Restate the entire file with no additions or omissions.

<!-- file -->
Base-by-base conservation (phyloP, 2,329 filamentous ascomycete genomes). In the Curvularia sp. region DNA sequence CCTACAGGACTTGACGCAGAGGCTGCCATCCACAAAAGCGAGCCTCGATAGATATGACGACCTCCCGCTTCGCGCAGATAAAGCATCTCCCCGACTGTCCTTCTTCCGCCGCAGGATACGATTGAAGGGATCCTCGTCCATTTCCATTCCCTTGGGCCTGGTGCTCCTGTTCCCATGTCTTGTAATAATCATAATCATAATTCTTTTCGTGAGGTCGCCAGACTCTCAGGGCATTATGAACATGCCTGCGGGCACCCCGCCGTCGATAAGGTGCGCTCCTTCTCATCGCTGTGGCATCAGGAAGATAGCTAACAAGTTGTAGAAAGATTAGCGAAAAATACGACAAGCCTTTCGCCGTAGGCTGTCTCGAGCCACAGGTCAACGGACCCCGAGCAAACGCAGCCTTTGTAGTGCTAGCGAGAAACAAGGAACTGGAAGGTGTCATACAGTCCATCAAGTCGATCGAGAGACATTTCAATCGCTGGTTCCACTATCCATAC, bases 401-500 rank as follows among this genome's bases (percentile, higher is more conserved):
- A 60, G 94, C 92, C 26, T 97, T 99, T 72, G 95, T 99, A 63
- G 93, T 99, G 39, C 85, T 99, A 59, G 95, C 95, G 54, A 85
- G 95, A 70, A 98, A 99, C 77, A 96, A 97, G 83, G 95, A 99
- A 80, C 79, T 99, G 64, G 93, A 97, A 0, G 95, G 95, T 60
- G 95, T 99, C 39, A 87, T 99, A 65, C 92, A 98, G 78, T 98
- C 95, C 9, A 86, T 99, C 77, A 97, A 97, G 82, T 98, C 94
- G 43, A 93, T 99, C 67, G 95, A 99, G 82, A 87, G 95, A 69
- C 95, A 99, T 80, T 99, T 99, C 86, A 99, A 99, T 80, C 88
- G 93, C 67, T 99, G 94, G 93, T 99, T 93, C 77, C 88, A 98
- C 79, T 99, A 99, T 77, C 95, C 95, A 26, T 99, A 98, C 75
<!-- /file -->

Base-by-base conservation (phyloP, 2,329 filamentous ascomycete genomes). In the Curvularia sp. region DNA sequence CCTACAGGACTTGACGCAGAGGCTGCCATCCACAAAAGCGAGCCTCGATAGATATGACGACCTCCCGCTTCGCGCAGATAAAGCATCTCCCCGACTGTCCTTCTTCCGCCGCAGGATACGATTGAAGGGATCCTCGTCCATTTCCATTCCCTTGGGCCTGGTGCTCCTGTTCCCATGTCTTGTAATAATCATAATCATAATTCTTTTCGTGAGGTCGCCAGACTCTCAGGGCATTATGAACATGCCTGCGGGCACCCCGCCGTCGATAAGGTGCGCTCCTTCTCATCGCTGTGGCATCAGGAAGATAGCTAACAAGTTGTAGAAAGATTAGCGAAAAATACGACAAGCCTTTCGCCGTAGGCTGTCTCGAGCCACAGGTCAACGGACCCCGAGCAAACGCAGCCTTTGTAGTGCTAGCGAGAAACAAGGAACTGGAAGGTGTCATACAGTCCATCAAGTCGATCGAGAGACATTTCAATCGCTGGTTCCACTATCCATAC, bases 401-500 rank as follows among this genome's bases (percentile, higher is more conserved):
- A 60, G 94, C 92, C 26, T 97, T 99, T 72, G 95, T 99, A 63
- G 93, T 99, G 39, C 85, T 99, A 59, G 95, C 95, G 54, A 85
- G 95, A 70, A 98, A 99, C 77, A 96, A 97, G 83, G 95, A 99
- A 80, C 79, T 99, G 64, G 93, A 97, A 0, G 95, G 95, T 60
- G 95, T 99, C 39, A 87, T 99, A 65, C 92, A 98, G 78, T 98
- C 95, C 9, A 86, T 99, C 77, A 97, A 97, G 82, T 98, C 94
- G 43, A 93, T 99, C 67, G 95, A 99, G 82, A 87, G 95, A 69
- C 95, A 99, T 80, T 99, T 99, C 86, A 99, A 99, T 80, C 88
- G 93, C 67, T 99, G 94, G 93, T 99, T 93, C 77, C 88, A 98
- C 79, T 99, A 99, T 77, C 95, C 95, A 26, T 99, A 98, C 75